Former active duty army medics and current medical students participated in an engaging conversation about veteran health during the first Veterans Health Forum at Drexel University College of Medicine Nov. 14, as part of the university’s Veterans Appreciation Month.
The panelists explored and analyzed the differences between civilian and military medicine, how civilian doctors should handle special cases with veterans, the bridge between being a doctor and becoming a military doctor and the traits required for serving in the military as a medic.
“As someone who is going to be serving in the military very soon, it was really cool to have a discussion like this because military medics are such a unique group of people so I could relate to their experiences and listen to specific issues I might face in the future,” Stephanie Algenio-Anciro, a second year medical student in the Health Professional Scholarship Program, said.
Algenio-Anciro, who is on track to join the air force after finishing medical school, said that having an informative event like this was a great experience overall. She explained that the Health Professional Scholarship Program is offered by the United States military and covers the costs of medical school tuition for individuals who commit to serving in the army, navy or air force after they graduate. The panel was especially interesting for her because some of her own questions and anxieties about becoming an air force medic were answered by people who knew the field and also what she was feeling.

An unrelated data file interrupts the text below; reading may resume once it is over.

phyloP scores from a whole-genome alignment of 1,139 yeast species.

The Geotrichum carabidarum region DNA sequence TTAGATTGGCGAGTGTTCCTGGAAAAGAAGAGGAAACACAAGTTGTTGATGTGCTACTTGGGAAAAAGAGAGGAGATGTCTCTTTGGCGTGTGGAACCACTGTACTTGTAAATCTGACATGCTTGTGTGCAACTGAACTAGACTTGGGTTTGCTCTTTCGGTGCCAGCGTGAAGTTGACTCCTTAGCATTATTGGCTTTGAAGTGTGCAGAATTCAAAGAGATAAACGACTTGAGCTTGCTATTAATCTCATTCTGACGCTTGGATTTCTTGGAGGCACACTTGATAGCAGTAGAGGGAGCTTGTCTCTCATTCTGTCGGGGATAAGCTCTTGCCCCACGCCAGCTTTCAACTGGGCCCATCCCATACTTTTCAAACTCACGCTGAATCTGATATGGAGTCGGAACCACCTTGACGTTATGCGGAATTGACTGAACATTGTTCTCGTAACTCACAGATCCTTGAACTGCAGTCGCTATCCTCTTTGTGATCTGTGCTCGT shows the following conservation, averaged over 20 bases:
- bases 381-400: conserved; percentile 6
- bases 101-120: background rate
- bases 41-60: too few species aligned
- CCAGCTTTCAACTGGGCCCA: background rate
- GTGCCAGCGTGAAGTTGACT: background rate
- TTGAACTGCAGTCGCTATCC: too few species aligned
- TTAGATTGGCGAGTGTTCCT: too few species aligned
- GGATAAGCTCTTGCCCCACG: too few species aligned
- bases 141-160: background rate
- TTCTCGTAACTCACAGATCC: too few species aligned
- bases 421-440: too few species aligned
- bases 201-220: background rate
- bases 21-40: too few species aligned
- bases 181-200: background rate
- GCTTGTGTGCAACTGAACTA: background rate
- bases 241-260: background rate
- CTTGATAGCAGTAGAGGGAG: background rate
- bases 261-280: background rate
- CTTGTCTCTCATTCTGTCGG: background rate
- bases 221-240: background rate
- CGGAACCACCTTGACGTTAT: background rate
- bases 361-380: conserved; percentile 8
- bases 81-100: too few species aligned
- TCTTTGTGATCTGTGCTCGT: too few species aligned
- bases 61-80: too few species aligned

Michael Bleidistel, a second year medical student and Army veteran, planned this event for that very reason — to make all people whose lives have been impacted by the military feel that they are a community. He drew inspiration for hosting this event after going to various civilian doctors and realizing that many of them were unable to treat the special health conditions many veterans face that do not commonly occur in civilian cases. Holding this event at the Drexel College of Medicine was as a starting point in bridging the gap between civilian doctors and veterans and eventually leading to a more veteran inclusive medical curriculum.
“What qualities and traits must a person have in order to be a good fit for the military?” a member of the audience asked.
All five panelists were eager to answer the question, each talking about their own personal reasons for joining the military, but one common thread among their responses was that the military attracts all different types of personalities and people. One panelist explained that “there is no ‘stereotypical’ military medic.”
Issa DiSciullo, Director of Diversity, Equity and Inclusion at the Drexel College of Medicine, wrapped up the event by expressing her excitement at not only the participation of veterans into the medical discussions, but also the integration of students from Queen Lane, Center City and West Philly campuses at this panel.